Results: About 53.3% of nurses obtained above average scores in spiritual intelligence. Clinical competency was evaluated by both self-evaluation and head nurse evaluation methods. Most nurses (53.8%) were having good level of clinical competency based on self-evaluation, 48.2% were at average level based on head nurse evaluation, and 53.3% were at average level based on overall score. A significant correlation was found between spiritual intelligence and clinical competency.
Conclusions: In this study, the positive significant correlation between nurses' spiritual intelligence and their clinical competency is investigated. Because of the positive effects of spiritual intelligence on nurses' clinical competency and quality of care, it is recommended to develop nurses' spiritual intelligence during their education and by way of continuous medical education.
Keywords: Clinical competency, competency, Iran, nurse training, nurses, spiritual intelligence
|How to cite this article:|
Karimi-Moonaghi H, Gazerani A, Vaghee S, Gholami H, Salehmoghaddam AR, Gharibnavaz R. Relation between spiritual intelligence and clinical competency of nurses in Iran. Iranian J Nursing Midwifery Res 2015;20:665-9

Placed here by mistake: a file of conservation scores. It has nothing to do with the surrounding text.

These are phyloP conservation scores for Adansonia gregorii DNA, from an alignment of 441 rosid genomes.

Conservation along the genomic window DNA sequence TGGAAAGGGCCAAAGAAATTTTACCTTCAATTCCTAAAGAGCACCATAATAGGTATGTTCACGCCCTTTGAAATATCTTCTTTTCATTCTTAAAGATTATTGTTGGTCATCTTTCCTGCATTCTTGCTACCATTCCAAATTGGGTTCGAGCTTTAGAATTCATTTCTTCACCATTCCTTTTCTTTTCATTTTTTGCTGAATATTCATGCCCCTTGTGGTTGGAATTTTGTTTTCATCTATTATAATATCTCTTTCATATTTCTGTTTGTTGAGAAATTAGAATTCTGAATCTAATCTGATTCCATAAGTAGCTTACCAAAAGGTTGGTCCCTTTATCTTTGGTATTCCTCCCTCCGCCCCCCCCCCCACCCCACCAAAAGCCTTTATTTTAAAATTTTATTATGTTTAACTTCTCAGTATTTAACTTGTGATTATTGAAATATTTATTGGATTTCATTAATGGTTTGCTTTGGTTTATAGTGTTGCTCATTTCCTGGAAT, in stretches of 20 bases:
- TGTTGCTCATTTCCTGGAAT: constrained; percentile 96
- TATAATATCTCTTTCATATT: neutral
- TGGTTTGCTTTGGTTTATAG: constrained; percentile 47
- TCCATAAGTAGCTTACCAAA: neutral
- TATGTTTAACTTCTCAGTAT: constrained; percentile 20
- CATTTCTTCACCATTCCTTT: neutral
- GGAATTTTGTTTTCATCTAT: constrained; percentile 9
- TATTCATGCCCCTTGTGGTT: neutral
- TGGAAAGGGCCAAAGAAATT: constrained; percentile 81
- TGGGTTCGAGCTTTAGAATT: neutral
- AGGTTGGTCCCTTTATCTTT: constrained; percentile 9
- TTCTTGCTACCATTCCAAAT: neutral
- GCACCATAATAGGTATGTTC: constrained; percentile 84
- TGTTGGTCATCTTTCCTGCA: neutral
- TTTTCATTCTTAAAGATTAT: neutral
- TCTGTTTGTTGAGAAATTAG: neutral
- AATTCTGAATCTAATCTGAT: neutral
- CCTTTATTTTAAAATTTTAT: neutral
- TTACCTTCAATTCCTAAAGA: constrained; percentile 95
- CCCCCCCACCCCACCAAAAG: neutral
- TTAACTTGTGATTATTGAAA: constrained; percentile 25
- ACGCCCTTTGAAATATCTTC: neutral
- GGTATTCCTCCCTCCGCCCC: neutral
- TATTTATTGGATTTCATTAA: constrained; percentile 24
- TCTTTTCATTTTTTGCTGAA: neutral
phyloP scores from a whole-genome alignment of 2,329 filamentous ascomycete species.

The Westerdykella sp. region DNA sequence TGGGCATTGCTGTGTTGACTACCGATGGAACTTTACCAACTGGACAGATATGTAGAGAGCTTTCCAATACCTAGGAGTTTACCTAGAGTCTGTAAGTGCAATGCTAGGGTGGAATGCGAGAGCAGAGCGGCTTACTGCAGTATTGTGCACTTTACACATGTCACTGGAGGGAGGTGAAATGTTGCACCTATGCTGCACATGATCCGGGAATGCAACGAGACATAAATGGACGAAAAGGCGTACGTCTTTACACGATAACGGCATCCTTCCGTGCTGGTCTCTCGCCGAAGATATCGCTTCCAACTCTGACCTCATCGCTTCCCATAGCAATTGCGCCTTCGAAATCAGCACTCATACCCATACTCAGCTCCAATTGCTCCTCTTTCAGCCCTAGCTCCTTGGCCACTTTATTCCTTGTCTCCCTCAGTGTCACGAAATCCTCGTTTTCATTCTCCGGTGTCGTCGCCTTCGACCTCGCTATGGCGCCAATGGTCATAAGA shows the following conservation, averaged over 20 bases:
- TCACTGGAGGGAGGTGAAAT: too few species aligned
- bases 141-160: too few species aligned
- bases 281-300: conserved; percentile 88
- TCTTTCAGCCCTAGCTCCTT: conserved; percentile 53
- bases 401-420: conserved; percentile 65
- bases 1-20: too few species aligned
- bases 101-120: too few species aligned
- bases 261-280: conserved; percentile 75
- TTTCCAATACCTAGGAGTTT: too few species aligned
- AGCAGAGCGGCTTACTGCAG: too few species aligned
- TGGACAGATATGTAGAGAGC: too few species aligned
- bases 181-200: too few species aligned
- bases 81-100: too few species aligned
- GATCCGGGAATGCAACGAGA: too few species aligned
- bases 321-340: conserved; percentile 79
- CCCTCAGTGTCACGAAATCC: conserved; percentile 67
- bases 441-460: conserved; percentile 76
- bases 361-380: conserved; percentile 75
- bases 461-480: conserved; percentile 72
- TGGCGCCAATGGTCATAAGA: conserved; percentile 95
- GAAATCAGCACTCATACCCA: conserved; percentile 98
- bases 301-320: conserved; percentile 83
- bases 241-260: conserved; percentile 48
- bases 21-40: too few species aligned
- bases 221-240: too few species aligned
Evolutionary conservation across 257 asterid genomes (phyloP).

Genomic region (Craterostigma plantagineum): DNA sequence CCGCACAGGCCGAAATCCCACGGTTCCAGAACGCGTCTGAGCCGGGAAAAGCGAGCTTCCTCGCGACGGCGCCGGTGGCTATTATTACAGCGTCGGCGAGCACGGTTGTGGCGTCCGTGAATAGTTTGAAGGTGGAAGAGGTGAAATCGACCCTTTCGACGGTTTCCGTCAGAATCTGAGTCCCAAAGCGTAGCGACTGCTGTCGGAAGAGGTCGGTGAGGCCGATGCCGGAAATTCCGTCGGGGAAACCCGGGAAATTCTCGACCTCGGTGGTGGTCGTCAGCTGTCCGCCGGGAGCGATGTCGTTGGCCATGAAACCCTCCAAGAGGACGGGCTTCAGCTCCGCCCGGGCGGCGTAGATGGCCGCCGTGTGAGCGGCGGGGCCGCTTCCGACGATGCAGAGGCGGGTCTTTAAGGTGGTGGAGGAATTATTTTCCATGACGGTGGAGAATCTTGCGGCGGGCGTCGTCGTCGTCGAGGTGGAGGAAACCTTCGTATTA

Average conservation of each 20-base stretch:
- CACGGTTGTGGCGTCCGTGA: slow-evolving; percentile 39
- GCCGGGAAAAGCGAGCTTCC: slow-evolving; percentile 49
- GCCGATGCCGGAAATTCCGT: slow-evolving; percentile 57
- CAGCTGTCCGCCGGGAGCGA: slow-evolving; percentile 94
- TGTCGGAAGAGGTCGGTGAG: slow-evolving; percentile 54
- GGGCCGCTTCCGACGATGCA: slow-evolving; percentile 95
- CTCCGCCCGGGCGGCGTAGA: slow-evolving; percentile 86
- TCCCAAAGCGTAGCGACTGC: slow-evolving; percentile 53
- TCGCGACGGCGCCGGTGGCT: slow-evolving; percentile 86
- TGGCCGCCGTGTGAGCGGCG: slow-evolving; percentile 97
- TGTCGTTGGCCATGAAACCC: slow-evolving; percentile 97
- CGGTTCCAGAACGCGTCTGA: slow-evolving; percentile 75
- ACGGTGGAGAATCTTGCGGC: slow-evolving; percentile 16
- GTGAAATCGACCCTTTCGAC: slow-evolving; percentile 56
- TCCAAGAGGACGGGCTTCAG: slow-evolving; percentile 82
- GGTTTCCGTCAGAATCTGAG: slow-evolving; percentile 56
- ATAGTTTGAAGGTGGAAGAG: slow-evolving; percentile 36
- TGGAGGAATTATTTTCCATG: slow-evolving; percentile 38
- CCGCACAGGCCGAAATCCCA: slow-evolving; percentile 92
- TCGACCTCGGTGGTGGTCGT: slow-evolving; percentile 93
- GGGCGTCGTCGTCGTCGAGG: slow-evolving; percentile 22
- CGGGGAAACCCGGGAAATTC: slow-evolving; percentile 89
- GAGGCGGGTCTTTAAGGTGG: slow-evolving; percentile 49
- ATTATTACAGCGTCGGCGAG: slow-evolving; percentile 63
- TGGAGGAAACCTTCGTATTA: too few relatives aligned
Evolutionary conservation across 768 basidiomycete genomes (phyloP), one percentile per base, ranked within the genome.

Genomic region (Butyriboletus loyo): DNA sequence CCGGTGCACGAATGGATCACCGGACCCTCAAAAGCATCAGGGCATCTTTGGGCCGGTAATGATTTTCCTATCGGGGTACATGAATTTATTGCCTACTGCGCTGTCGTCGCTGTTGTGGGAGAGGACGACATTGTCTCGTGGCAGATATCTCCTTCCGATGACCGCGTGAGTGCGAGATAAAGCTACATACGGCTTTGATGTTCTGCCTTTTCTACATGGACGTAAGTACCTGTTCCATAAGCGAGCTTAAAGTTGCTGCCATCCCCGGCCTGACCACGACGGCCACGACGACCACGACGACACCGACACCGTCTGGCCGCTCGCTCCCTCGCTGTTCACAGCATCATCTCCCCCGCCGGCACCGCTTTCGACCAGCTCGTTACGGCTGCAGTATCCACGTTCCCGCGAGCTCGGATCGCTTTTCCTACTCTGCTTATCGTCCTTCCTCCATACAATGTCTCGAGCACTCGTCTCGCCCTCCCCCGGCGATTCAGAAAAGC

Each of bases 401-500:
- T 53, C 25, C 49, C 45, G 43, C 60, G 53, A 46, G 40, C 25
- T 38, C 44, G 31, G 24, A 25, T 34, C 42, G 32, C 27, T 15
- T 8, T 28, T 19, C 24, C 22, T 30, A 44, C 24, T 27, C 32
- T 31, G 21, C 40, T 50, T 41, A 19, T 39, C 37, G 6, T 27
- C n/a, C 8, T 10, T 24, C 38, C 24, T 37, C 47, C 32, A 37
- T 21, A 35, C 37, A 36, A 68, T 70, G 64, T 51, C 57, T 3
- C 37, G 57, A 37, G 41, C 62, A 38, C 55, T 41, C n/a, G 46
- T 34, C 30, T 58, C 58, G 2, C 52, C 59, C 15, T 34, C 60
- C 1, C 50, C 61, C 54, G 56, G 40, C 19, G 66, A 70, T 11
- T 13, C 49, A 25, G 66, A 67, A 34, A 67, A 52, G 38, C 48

|How to cite this URL:|
Karimi-Moonaghi H, Gazerani A, Vaghee S, Gholami H, Salehmoghaddam AR, Gharibnavaz R. Relation between spiritual intelligence and clinical competency of nurses in Iran. Iranian J Nursing Midwifery Res [serial online] 2015 [cited 2018 Nov 16];20:665-9. Available from: http://www.ijnmrjournal.net/text.asp?2015/20/6/665/170002
| Introduction|| |
Clinical competency is a combination of morality, values, and their reflection on knowledge and skills. Honesty, care, communication skills, and adaptability are recognized as individual competency factors. Nurses constitute about 70% of health care teams which are the greatest health care providers  and play a crucial role in continuity of care and related services. In 1990, Delbueno emphasized regarding the clinical tasks of nurses that they should have technical and communicational skills and creative mind. Yekta stated that the need of the individuals seeking health according to an unwritten contract should be met by health care providers. To this extent, clinical competency is required. With respect to the management and health care providing concerns., the quality of care and then the nurses' clinical competency would be guaranteed., Clinical competency plays an important role as a practical discipline in nursing profession. Nowadays, development of quality of care and the capabilities of the nurses have a high priority in nursing management.,